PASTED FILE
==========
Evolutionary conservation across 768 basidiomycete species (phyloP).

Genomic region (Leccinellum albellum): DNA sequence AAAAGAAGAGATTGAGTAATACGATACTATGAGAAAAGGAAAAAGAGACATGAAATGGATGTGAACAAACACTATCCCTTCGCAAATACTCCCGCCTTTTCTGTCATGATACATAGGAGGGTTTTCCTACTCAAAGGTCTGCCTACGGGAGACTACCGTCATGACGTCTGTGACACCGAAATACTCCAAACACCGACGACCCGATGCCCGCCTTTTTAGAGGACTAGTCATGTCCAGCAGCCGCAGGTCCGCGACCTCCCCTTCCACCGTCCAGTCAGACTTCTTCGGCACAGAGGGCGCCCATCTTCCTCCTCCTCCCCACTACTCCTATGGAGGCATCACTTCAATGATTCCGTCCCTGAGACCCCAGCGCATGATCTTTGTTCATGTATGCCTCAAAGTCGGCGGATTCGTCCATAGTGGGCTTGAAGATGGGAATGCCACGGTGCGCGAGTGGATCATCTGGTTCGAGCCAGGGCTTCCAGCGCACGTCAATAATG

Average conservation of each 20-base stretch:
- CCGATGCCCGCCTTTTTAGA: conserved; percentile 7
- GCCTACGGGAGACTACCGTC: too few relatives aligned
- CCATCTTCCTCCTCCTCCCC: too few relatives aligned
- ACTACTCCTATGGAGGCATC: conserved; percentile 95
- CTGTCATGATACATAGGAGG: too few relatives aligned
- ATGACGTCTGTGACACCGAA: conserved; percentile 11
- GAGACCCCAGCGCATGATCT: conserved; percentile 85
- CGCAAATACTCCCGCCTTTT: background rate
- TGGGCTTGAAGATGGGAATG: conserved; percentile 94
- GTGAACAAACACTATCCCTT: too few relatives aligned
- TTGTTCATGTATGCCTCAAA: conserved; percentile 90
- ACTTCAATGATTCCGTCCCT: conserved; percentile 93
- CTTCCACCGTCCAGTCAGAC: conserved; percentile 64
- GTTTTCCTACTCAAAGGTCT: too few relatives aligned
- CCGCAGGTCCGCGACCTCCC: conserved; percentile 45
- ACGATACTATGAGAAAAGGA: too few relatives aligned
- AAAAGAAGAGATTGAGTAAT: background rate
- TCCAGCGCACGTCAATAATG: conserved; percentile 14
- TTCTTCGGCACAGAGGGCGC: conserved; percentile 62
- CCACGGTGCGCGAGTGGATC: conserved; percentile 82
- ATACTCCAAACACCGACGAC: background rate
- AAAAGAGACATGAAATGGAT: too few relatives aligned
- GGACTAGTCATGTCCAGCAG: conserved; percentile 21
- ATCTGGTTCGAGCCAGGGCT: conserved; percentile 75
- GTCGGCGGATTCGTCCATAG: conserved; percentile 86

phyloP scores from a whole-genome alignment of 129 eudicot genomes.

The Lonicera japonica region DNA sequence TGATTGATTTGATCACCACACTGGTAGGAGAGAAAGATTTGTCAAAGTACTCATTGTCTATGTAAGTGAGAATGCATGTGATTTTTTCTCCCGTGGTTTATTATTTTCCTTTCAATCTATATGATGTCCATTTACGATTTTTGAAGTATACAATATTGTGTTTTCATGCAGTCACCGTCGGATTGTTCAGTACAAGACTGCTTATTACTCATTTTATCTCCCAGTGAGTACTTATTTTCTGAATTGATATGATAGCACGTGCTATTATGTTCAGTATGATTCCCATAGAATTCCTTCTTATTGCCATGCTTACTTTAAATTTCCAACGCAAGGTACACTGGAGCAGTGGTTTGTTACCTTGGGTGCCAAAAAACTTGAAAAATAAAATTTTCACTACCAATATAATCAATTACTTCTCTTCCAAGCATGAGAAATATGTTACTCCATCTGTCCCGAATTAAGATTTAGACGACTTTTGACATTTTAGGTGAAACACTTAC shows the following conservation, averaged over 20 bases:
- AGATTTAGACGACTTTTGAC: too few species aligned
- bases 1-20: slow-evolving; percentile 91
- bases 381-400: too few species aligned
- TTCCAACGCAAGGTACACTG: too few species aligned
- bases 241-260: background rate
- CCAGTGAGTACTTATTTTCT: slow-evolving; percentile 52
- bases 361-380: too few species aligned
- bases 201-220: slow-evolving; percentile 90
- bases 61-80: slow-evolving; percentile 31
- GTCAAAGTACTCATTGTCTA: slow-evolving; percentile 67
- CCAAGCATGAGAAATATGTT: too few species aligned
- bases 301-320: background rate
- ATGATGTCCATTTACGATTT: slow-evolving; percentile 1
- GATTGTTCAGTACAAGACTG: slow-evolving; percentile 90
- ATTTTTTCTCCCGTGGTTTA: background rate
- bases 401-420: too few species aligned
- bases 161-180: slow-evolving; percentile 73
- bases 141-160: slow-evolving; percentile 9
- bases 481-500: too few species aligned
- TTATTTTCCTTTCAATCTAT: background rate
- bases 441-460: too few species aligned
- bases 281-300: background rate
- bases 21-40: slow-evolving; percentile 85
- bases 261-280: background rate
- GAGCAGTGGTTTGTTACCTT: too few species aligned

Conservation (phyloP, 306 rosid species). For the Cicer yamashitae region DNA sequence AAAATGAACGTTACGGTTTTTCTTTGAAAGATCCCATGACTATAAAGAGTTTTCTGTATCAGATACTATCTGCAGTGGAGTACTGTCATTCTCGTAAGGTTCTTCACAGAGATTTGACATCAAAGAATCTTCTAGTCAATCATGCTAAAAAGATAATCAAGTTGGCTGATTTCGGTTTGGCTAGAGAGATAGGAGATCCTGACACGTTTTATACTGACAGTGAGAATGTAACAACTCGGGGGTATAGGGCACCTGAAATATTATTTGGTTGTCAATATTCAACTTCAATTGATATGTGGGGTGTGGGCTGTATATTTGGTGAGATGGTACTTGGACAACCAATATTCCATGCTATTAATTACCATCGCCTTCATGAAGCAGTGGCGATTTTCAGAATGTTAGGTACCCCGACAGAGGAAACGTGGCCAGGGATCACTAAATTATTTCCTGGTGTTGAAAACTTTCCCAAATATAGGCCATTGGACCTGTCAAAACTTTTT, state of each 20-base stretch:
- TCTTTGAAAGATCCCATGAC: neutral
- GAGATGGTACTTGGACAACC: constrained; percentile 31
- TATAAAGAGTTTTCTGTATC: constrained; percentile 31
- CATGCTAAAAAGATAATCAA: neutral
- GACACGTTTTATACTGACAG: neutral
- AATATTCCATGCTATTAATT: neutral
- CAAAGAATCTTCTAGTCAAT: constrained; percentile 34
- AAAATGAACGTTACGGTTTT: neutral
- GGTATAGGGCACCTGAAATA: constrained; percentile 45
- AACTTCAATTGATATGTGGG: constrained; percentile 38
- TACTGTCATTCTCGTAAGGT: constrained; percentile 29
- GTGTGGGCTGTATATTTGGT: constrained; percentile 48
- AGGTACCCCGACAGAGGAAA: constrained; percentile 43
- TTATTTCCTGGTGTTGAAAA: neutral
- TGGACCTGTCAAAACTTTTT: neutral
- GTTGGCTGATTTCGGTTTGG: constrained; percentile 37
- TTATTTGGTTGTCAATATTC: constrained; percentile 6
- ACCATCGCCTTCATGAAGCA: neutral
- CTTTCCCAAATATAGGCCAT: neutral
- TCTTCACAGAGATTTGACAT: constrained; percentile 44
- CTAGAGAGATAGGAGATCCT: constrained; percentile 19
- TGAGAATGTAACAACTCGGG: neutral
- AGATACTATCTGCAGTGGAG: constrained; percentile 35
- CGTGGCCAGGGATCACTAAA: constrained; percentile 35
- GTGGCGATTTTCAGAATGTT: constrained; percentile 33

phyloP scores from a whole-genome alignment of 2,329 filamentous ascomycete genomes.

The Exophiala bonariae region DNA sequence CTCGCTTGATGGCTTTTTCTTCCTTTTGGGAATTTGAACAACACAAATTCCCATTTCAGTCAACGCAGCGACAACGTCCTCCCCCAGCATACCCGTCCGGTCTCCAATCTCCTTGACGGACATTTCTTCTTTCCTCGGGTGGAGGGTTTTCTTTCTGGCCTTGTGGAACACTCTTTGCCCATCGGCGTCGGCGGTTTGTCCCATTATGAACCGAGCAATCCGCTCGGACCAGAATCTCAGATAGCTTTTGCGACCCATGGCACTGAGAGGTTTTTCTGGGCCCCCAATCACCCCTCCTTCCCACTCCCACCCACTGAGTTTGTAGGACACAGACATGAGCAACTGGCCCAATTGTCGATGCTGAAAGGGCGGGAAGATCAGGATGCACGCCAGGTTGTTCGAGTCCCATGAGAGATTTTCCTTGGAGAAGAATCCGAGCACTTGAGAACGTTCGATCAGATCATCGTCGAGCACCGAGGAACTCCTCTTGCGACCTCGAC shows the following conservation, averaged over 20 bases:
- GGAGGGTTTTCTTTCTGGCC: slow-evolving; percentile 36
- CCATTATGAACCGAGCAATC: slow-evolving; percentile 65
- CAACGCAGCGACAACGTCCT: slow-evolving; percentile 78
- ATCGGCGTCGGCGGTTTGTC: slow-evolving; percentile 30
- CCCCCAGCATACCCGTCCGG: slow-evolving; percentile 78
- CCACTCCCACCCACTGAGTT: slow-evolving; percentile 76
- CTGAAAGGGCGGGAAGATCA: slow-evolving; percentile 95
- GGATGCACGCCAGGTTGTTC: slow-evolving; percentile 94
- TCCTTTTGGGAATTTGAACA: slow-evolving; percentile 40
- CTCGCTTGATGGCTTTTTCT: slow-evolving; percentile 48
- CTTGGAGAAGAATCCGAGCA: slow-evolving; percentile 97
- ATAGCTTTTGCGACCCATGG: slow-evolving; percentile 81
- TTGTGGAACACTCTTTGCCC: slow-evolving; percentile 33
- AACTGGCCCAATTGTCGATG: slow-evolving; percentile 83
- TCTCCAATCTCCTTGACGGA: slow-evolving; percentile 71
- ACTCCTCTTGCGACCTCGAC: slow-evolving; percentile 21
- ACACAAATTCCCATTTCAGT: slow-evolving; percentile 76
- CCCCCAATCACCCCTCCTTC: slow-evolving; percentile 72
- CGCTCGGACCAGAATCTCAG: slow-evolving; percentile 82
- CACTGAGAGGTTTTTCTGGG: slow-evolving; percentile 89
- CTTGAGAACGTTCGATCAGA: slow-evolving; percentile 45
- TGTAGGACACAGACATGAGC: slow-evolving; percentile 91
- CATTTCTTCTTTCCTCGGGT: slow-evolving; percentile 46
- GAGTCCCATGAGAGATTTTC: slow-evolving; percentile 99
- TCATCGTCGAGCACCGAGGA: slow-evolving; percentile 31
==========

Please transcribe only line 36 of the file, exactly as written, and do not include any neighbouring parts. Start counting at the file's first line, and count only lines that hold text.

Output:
- CCAGTGAGTACTTATTTTCT: slow-evolving; percentile 52